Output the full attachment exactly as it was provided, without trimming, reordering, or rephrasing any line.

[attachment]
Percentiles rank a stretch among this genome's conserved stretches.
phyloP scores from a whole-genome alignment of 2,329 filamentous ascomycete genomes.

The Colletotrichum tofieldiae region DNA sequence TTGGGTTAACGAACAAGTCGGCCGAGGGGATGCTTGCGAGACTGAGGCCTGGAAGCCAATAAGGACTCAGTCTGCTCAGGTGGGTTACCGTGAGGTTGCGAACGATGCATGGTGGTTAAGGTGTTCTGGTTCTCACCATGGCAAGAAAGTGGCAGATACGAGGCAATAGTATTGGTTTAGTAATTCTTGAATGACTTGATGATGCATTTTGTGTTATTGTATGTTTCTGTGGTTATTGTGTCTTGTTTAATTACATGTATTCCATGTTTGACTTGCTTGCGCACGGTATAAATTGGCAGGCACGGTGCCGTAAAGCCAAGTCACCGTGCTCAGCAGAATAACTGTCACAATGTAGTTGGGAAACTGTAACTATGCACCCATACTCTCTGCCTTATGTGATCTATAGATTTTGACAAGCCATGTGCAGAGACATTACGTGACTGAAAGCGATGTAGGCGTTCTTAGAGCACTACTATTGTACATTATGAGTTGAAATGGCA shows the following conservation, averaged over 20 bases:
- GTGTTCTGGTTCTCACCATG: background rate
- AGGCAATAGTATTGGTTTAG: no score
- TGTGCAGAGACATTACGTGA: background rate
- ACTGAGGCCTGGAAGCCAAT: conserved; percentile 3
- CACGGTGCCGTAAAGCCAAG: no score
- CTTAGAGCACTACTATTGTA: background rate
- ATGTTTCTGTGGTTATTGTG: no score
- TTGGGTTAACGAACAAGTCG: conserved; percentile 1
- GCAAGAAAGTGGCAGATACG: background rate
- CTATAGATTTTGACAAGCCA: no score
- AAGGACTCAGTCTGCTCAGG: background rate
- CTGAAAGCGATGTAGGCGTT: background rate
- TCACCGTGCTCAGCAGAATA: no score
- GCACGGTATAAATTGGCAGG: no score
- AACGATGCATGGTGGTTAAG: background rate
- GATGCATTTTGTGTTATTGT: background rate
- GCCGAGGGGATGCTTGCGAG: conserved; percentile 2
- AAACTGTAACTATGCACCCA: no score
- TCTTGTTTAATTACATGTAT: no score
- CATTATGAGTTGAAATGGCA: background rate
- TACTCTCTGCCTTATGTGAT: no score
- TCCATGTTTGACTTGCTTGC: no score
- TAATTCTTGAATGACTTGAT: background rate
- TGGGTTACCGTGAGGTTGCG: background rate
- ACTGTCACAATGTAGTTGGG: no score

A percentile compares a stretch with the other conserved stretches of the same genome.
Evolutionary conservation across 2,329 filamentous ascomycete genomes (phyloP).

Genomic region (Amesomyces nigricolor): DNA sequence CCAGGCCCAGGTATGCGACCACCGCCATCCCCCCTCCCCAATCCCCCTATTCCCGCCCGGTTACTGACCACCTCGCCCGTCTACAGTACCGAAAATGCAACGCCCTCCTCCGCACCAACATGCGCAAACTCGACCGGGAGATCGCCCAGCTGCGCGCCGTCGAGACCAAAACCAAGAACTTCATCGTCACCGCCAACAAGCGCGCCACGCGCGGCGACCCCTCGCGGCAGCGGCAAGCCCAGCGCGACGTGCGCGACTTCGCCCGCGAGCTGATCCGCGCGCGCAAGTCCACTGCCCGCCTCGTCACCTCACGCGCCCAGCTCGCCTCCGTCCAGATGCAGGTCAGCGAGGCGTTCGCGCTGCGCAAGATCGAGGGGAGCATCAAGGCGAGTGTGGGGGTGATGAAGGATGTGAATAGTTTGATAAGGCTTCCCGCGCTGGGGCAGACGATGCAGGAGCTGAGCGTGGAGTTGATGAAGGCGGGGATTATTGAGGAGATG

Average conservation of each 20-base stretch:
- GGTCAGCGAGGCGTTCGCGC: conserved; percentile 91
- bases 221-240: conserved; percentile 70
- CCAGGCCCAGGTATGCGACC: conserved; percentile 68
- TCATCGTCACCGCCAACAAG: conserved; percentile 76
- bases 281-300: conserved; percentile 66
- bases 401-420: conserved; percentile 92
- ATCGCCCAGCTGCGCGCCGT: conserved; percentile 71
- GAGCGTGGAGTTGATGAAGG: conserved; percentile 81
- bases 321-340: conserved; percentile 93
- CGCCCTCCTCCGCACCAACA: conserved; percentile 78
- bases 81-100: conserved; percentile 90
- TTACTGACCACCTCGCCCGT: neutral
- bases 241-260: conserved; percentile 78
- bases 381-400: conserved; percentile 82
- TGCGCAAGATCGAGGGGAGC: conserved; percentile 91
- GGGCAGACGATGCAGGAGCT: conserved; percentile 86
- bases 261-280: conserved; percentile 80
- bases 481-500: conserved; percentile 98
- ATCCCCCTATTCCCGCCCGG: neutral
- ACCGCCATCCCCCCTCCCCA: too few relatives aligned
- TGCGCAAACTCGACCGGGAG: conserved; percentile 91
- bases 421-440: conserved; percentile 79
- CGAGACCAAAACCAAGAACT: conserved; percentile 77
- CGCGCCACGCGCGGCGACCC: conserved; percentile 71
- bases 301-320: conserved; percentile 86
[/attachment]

Percentiles rank a stretch among this genome's conserved stretches.
phyloP scores from a whole-genome alignment of 2,329 filamentous ascomycete genomes.

The Colletotrichum tofieldiae region DNA sequence TTGGGTTAACGAACAAGTCGGCCGAGGGGATGCTTGCGAGACTGAGGCCTGGAAGCCAATAAGGACTCAGTCTGCTCAGGTGGGTTACCGTGAGGTTGCGAACGATGCATGGTGGTTAAGGTGTTCTGGTTCTCACCATGGCAAGAAAGTGGCAGATACGAGGCAATAGTATTGGTTTAGTAATTCTTGAATGACTTGATGATGCATTTTGTGTTATTGTATGTTTCTGTGGTTATTGTGTCTTGTTTAATTACATGTATTCCATGTTTGACTTGCTTGCGCACGGTATAAATTGGCAGGCACGGTGCCGTAAAGCCAAGTCACCGTGCTCAGCAGAATAACTGTCACAATGTAGTTGGGAAACTGTAACTATGCACCCATACTCTCTGCCTTATGTGATCTATAGATTTTGACAAGCCATGTGCAGAGACATTACGTGACTGAAAGCGATGTAGGCGTTCTTAGAGCACTACTATTGTACATTATGAGTTGAAATGGCA shows the following conservation, averaged over 20 bases:
- GTGTTCTGGTTCTCACCATG: background rate
- AGGCAATAGTATTGGTTTAG: no score
- TGTGCAGAGACATTACGTGA: background rate
- ACTGAGGCCTGGAAGCCAAT: conserved; percentile 3
- CACGGTGCCGTAAAGCCAAG: no score
- CTTAGAGCACTACTATTGTA: background rate
- ATGTTTCTGTGGTTATTGTG: no score
- TTGGGTTAACGAACAAGTCG: conserved; percentile 1
- GCAAGAAAGTGGCAGATACG: background rate
- CTATAGATTTTGACAAGCCA: no score
- AAGGACTCAGTCTGCTCAGG: background rate
- CTGAAAGCGATGTAGGCGTT: background rate
- TCACCGTGCTCAGCAGAATA: no score
- GCACGGTATAAATTGGCAGG: no score
- AACGATGCATGGTGGTTAAG: background rate
- GATGCATTTTGTGTTATTGT: background rate
- GCCGAGGGGATGCTTGCGAG: conserved; percentile 2
- AAACTGTAACTATGCACCCA: no score
- TCTTGTTTAATTACATGTAT: no score
- CATTATGAGTTGAAATGGCA: background rate
- TACTCTCTGCCTTATGTGAT: no score
- TCCATGTTTGACTTGCTTGC: no score
- TAATTCTTGAATGACTTGAT: background rate
- TGGGTTACCGTGAGGTTGCG: background rate
- ACTGTCACAATGTAGTTGGG: no score

A percentile compares a stretch with the other conserved stretches of the same genome.
Evolutionary conservation across 2,329 filamentous ascomycete genomes (phyloP).

Genomic region (Amesomyces nigricolor): DNA sequence CCAGGCCCAGGTATGCGACCACCGCCATCCCCCCTCCCCAATCCCCCTATTCCCGCCCGGTTACTGACCACCTCGCCCGTCTACAGTACCGAAAATGCAACGCCCTCCTCCGCACCAACATGCGCAAACTCGACCGGGAGATCGCCCAGCTGCGCGCCGTCGAGACCAAAACCAAGAACTTCATCGTCACCGCCAACAAGCGCGCCACGCGCGGCGACCCCTCGCGGCAGCGGCAAGCCCAGCGCGACGTGCGCGACTTCGCCCGCGAGCTGATCCGCGCGCGCAAGTCCACTGCCCGCCTCGTCACCTCACGCGCCCAGCTCGCCTCCGTCCAGATGCAGGTCAGCGAGGCGTTCGCGCTGCGCAAGATCGAGGGGAGCATCAAGGCGAGTGTGGGGGTGATGAAGGATGTGAATAGTTTGATAAGGCTTCCCGCGCTGGGGCAGACGATGCAGGAGCTGAGCGTGGAGTTGATGAAGGCGGGGATTATTGAGGAGATG

Average conservation of each 20-base stretch:
- GGTCAGCGAGGCGTTCGCGC: conserved; percentile 91
- bases 221-240: conserved; percentile 70
- CCAGGCCCAGGTATGCGACC: conserved; percentile 68
- TCATCGTCACCGCCAACAAG: conserved; percentile 76
- bases 281-300: conserved; percentile 66
- bases 401-420: conserved; percentile 92
- ATCGCCCAGCTGCGCGCCGT: conserved; percentile 71
- GAGCGTGGAGTTGATGAAGG: conserved; percentile 81
- bases 321-340: conserved; percentile 93
- CGCCCTCCTCCGCACCAACA: conserved; percentile 78
- bases 81-100: conserved; percentile 90
- TTACTGACCACCTCGCCCGT: neutral
- bases 241-260: conserved; percentile 78
- bases 381-400: conserved; percentile 82
- TGCGCAAGATCGAGGGGAGC: conserved; percentile 91
- GGGCAGACGATGCAGGAGCT: conserved; percentile 86
- bases 261-280: conserved; percentile 80
- bases 481-500: conserved; percentile 98
- ATCCCCCTATTCCCGCCCGG: neutral
- ACCGCCATCCCCCCTCCCCA: too few relatives aligned
- TGCGCAAACTCGACCGGGAG: conserved; percentile 91
- bases 421-440: conserved; percentile 79
- CGAGACCAAAACCAAGAACT: conserved; percentile 77
- CGCGCCACGCGCGGCGACCC: conserved; percentile 71
- bases 301-320: conserved; percentile 86